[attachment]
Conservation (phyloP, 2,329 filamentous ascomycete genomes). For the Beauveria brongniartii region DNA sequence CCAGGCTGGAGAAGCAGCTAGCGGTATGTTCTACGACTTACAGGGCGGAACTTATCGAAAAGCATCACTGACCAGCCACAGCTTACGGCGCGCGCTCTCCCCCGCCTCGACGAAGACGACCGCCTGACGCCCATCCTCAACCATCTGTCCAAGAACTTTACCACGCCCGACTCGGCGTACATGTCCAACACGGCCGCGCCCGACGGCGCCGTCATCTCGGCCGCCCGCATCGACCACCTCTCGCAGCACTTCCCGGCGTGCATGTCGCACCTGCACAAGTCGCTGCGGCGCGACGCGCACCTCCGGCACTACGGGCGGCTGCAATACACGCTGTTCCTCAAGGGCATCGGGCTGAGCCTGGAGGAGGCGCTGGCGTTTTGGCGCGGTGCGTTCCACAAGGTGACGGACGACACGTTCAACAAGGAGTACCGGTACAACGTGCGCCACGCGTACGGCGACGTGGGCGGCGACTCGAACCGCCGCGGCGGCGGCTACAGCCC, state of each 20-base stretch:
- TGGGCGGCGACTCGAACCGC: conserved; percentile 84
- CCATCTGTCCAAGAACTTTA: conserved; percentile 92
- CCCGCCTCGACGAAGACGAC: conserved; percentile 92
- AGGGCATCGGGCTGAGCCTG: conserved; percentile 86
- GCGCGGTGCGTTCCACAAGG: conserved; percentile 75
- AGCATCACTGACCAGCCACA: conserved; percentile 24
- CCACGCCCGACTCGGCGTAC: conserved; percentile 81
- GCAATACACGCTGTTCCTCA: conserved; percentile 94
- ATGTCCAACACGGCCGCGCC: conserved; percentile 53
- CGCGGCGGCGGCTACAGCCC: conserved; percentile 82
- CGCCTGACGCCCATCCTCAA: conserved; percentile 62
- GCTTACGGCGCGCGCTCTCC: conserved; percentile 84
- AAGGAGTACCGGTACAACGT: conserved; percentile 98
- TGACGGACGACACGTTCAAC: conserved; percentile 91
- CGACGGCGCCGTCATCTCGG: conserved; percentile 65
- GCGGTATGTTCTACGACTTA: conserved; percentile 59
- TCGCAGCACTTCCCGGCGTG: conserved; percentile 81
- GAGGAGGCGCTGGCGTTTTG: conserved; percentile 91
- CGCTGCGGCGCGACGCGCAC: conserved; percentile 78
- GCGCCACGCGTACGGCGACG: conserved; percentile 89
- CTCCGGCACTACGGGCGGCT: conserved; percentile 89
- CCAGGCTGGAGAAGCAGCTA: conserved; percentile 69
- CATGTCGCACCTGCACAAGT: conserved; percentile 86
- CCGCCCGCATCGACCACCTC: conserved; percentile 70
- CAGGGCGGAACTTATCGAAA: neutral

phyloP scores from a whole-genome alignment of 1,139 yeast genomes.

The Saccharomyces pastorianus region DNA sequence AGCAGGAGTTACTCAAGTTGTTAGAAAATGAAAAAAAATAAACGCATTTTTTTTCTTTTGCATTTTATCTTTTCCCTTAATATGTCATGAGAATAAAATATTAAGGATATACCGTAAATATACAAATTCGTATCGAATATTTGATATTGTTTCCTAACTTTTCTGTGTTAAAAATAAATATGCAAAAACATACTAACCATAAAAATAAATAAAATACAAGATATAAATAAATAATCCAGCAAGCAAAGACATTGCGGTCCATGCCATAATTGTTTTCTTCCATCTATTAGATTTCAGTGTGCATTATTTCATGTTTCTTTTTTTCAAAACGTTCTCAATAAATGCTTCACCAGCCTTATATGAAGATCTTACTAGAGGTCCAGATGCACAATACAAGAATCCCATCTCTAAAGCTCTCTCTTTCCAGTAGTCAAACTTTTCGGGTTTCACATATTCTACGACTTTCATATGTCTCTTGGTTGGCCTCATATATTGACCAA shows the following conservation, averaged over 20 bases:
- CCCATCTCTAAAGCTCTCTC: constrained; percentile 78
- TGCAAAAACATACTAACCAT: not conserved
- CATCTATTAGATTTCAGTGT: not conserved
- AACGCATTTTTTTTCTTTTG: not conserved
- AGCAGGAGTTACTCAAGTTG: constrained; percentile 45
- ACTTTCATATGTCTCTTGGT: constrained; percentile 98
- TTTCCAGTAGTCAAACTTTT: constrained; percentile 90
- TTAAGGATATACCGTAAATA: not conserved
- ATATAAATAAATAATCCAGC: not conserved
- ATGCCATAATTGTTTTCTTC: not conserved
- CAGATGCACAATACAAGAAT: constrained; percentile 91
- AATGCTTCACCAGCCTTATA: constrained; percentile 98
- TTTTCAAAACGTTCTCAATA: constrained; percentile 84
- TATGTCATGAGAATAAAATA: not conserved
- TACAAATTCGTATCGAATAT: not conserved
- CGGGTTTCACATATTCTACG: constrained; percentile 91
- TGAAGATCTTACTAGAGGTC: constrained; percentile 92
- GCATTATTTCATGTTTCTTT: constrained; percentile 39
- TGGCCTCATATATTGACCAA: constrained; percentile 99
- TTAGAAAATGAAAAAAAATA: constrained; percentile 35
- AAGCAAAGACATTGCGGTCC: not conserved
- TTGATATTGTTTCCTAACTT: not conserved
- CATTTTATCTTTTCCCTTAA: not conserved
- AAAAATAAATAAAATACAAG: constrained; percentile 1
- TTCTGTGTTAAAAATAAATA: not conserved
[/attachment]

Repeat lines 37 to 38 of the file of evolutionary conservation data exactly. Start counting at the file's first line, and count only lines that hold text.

- ATATAAATAAATAATCCAGC: not conserved
- ATGCCATAATTGTTTTCTTC: not conserved